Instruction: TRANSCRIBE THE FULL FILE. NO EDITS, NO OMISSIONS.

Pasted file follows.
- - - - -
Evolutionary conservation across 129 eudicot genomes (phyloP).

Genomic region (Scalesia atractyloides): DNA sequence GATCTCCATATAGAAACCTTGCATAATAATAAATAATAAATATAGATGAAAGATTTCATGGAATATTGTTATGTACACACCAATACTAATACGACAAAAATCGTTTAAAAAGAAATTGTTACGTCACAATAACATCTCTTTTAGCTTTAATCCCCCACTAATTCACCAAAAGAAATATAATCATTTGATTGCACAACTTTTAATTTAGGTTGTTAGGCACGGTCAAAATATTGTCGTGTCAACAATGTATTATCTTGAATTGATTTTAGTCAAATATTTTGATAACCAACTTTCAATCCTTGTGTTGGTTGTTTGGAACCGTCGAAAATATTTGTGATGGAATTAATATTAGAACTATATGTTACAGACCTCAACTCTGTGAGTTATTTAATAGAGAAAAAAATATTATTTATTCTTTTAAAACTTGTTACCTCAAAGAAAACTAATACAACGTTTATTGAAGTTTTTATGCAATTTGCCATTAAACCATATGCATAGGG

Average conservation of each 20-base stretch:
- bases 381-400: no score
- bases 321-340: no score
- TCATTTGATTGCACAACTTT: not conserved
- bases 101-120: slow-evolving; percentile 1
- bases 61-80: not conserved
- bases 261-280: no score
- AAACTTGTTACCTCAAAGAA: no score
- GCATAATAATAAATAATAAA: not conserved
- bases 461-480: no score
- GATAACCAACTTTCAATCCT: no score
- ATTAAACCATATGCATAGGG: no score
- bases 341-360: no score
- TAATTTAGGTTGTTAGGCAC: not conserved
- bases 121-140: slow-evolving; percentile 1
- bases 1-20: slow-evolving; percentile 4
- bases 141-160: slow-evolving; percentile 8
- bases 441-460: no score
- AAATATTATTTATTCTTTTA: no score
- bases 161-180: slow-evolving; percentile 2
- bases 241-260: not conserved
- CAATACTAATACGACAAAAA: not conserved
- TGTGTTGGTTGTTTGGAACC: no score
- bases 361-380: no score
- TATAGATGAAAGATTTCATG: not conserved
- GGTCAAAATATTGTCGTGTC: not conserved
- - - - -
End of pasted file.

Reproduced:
Evolutionary conservation across 129 eudicot genomes (phyloP).

Genomic region (Scalesia atractyloides): DNA sequence GATCTCCATATAGAAACCTTGCATAATAATAAATAATAAATATAGATGAAAGATTTCATGGAATATTGTTATGTACACACCAATACTAATACGACAAAAATCGTTTAAAAAGAAATTGTTACGTCACAATAACATCTCTTTTAGCTTTAATCCCCCACTAATTCACCAAAAGAAATATAATCATTTGATTGCACAACTTTTAATTTAGGTTGTTAGGCACGGTCAAAATATTGTCGTGTCAACAATGTATTATCTTGAATTGATTTTAGTCAAATATTTTGATAACCAACTTTCAATCCTTGTGTTGGTTGTTTGGAACCGTCGAAAATATTTGTGATGGAATTAATATTAGAACTATATGTTACAGACCTCAACTCTGTGAGTTATTTAATAGAGAAAAAAATATTATTTATTCTTTTAAAACTTGTTACCTCAAAGAAAACTAATACAACGTTTATTGAAGTTTTTATGCAATTTGCCATTAAACCATATGCATAGGG

Average conservation of each 20-base stretch:
- bases 381-400: no score
- bases 321-340: no score
- TCATTTGATTGCACAACTTT: not conserved
- bases 101-120: slow-evolving; percentile 1
- bases 61-80: not conserved
- bases 261-280: no score
- AAACTTGTTACCTCAAAGAA: no score
- GCATAATAATAAATAATAAA: not conserved
- bases 461-480: no score
- GATAACCAACTTTCAATCCT: no score
- ATTAAACCATATGCATAGGG: no score
- bases 341-360: no score
- TAATTTAGGTTGTTAGGCAC: not conserved
- bases 121-140: slow-evolving; percentile 1
- bases 1-20: slow-evolving; percentile 4
- bases 141-160: slow-evolving; percentile 8
- bases 441-460: no score
- AAATATTATTTATTCTTTTA: no score
- bases 161-180: slow-evolving; percentile 2
- bases 241-260: not conserved
- CAATACTAATACGACAAAAA: not conserved
- TGTGTTGGTTGTTTGGAACC: no score
- bases 361-380: no score
- TATAGATGAAAGATTTCATG: not conserved
- GGTCAAAATATTGTCGTGTC: not conserved